# Consider a solution of a weak acid at a pH equal to its pKa. By how much would the pH change, and in which direction, if we added to this solution enough base to neutralize 10% of the total acid?

Nov 17, 2015

Here's what I got.

#### Explanation:

The pH of a weak acid solution is equal to its $p {K}_{a}$ when you have equal concentrations of weak acid and of its conjugate base.

A solution that contains a weak acid and its conjugate base in comparable amounts, not necessarily in equal amounts, is called a buffer solution.

The pH of a buffer is described by the Henderson - Hasselbalch equation, which looks like this

color(blue)("pH" = pK_a + log( (["conjugate base"])/(["weak acid"])))

As you can see here, equal amounts of weak acid and of conjugate base will make the log term equal to zero, and thus the pH equal to the $p {K}_{a}$.

Right from the start, wou can predict that adding more base will increase the pH of the solution.

Now, a weak acid cannot be neutralized by a weak base and a weak base cannot be neutralized by a weak acid.

Judging by the information provided in the problem, I will assume that you're adding enough strong base to neutralize 10% of the weak acid.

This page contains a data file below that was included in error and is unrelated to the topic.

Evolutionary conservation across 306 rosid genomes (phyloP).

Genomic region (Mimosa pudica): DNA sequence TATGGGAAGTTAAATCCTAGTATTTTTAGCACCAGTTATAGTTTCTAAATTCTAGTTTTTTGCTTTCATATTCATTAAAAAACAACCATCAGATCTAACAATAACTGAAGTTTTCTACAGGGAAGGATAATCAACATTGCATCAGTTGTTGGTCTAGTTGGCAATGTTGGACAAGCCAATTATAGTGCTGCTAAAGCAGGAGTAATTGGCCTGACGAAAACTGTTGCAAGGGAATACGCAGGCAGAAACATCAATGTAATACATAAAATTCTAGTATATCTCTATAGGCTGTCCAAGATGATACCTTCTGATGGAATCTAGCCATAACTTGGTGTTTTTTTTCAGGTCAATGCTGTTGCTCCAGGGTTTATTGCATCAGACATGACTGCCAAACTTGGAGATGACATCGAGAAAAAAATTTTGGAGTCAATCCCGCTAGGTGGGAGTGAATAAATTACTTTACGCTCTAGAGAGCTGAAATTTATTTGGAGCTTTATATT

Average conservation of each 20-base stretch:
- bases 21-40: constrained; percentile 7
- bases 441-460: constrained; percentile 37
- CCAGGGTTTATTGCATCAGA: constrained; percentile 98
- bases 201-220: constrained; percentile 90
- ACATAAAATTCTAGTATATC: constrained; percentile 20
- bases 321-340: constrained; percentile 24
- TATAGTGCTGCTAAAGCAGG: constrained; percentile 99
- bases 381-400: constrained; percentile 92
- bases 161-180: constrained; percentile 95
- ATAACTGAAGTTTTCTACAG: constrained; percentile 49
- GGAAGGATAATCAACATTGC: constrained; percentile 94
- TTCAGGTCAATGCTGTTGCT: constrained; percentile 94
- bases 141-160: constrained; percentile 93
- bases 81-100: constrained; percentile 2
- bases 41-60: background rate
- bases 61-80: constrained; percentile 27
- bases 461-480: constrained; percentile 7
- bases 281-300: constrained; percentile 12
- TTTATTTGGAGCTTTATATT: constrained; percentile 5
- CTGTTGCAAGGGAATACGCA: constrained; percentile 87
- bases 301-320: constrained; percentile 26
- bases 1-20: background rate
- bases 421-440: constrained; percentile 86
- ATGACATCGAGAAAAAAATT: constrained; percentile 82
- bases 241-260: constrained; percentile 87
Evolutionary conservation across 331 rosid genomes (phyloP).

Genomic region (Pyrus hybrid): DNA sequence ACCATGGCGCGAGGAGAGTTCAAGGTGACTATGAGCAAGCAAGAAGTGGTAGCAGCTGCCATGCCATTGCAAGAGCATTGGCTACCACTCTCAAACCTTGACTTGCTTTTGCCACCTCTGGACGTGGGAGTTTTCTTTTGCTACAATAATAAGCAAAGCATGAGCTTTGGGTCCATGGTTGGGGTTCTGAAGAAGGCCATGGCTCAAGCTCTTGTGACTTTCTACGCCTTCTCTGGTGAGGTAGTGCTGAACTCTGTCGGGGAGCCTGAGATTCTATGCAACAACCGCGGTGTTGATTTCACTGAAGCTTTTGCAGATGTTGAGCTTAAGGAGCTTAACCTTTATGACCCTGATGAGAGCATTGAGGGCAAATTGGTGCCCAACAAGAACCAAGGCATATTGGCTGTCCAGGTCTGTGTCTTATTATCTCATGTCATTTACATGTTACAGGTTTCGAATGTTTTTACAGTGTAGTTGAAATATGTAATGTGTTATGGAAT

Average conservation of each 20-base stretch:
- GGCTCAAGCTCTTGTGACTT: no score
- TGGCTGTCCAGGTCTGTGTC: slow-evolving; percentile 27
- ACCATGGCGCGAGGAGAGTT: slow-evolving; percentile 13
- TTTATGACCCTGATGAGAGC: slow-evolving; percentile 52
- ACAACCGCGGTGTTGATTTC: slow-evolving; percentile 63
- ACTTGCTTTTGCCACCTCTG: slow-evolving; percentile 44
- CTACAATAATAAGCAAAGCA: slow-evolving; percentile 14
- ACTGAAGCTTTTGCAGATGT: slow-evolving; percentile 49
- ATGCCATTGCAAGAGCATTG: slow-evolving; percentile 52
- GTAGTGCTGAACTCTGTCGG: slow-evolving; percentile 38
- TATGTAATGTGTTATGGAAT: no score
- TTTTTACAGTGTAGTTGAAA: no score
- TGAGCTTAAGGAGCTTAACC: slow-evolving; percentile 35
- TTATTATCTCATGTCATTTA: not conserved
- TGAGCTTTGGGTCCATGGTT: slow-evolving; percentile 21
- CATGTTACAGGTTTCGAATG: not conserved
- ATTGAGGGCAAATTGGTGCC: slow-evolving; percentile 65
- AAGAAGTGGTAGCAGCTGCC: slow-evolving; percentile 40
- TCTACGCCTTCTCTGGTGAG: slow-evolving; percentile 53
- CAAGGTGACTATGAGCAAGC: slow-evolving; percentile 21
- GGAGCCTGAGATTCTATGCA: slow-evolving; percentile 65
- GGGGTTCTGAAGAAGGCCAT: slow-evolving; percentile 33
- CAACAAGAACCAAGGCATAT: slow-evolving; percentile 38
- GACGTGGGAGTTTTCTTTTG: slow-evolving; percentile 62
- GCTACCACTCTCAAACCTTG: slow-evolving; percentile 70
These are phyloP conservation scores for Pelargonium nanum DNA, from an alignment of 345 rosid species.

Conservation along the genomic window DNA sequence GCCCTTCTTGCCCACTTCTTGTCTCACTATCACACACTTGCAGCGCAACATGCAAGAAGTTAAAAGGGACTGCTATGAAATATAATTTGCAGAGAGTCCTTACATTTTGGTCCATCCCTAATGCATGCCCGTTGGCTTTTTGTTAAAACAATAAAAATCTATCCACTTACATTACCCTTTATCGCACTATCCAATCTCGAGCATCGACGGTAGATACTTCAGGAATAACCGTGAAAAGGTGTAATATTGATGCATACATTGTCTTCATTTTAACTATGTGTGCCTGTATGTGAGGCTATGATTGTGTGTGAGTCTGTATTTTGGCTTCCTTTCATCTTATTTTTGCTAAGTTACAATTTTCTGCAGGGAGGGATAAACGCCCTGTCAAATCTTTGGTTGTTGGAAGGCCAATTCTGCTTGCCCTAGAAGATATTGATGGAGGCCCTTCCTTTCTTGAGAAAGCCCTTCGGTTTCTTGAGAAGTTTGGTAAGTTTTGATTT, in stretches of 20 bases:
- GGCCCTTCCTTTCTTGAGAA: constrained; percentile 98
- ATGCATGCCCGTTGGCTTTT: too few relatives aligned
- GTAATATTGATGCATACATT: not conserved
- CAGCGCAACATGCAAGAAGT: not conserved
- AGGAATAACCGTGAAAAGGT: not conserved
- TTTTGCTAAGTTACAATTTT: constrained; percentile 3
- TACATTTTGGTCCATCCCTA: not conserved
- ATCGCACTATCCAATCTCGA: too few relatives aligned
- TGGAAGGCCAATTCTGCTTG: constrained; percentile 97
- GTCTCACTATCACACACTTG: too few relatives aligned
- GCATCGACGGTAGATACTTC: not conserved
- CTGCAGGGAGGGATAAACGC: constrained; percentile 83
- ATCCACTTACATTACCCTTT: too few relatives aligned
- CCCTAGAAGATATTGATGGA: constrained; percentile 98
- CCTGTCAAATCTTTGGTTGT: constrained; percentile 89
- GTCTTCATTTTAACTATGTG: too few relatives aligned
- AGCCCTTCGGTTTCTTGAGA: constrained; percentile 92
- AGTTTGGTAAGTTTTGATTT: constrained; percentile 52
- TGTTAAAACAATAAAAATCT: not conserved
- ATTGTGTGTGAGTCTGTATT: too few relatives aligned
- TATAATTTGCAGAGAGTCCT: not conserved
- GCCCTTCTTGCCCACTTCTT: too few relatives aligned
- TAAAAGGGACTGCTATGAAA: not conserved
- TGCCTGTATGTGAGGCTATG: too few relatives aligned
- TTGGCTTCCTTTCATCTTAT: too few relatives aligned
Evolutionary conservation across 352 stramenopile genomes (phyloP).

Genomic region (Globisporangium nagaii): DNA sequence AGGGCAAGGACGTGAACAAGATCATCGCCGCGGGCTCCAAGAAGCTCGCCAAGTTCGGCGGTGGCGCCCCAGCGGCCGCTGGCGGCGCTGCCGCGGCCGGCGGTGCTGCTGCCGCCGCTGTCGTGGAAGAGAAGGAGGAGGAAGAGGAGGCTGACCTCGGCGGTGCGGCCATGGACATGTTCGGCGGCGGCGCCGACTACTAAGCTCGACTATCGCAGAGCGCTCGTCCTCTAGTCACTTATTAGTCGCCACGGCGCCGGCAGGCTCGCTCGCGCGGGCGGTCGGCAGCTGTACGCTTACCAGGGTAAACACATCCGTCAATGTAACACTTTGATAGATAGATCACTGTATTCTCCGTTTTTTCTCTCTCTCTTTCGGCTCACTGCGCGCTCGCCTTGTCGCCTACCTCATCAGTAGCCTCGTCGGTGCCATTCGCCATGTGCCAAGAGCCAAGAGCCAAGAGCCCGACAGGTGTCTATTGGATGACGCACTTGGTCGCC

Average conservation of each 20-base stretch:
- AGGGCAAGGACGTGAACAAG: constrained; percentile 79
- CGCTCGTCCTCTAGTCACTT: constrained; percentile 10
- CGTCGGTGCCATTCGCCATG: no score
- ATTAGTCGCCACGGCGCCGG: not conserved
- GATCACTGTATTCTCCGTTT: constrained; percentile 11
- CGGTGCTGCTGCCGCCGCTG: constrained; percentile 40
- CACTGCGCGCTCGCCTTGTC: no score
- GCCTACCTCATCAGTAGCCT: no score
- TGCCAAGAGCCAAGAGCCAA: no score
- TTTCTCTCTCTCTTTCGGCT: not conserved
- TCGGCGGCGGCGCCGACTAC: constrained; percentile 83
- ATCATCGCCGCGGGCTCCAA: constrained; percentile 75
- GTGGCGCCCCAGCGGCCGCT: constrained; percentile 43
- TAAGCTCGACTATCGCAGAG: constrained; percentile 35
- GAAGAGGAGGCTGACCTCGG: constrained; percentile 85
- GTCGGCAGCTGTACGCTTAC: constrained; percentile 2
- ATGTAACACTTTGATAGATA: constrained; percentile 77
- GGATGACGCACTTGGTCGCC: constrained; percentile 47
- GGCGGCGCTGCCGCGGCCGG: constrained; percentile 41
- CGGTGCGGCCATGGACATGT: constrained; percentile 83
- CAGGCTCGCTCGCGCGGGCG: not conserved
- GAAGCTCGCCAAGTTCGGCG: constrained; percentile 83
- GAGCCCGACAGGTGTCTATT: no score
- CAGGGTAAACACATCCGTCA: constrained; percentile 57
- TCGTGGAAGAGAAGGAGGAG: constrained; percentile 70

A generic weak acid - strong base reaction looks like this

${\text{HA"_text((aq]) + "BOH"_text((aq]) -> "BA"_text((aq]) + "H"_2"O}}_{\textrm{\left(l\right]}}$

Here $\text{BA}$ is the salt of the conjugate base of the weak acid, which will be ${\text{A}}^{-}$.

Now, assuming that you have a $1 : 1$ mole ratio between the weak acid and the conjugate base, it's important to notice that the reaction consumes one mole of weak acid and produces one mole of conjugate base.

Let's say that before adding the strong base, you have $x$ moles of weak acid and $x$ moles of conjugate base in a volume $V$.

Now you're adding a volume $v$ of strong base. If 10% of the acid is neutralized, the number of moles you'll be left with is

${x}_{\text{acid}} = x - \frac{10}{100} x = \frac{9}{10} x$

The number of moles of conjugate base will increase by the same amount, so you have

${x}_{\text{base}} = x + \frac{10}{100} x = \frac{11}{10} x$

The new concentrations of weak acid and conjugate base will be

$\left[\text{HA}\right] = \frac{9}{10} x \cdot \frac{1}{V + v}$

$\left[{\text{A}}^{-}\right] = \frac{11}{10} x \cdot \frac{1}{V + v}$

Plug this into the H-H equation to get

$\text{pH} = p {K}_{a} + \log \left(\frac{\frac{11}{10} x \cdot \textcolor{red}{\cancel{\textcolor{b l a c k}{\frac{1}{V + v}}}}}{\frac{9}{10} x \cdot \textcolor{red}{\cancel{\textcolor{b l a c k}{\frac{1}{V + v}}}}}\right)$

$\text{pH} = p {K}_{a} + \log \left(\frac{11}{9}\right) = p {K}_{a} + 0.087$

The pH of the solution will thus increase by about $0.09$.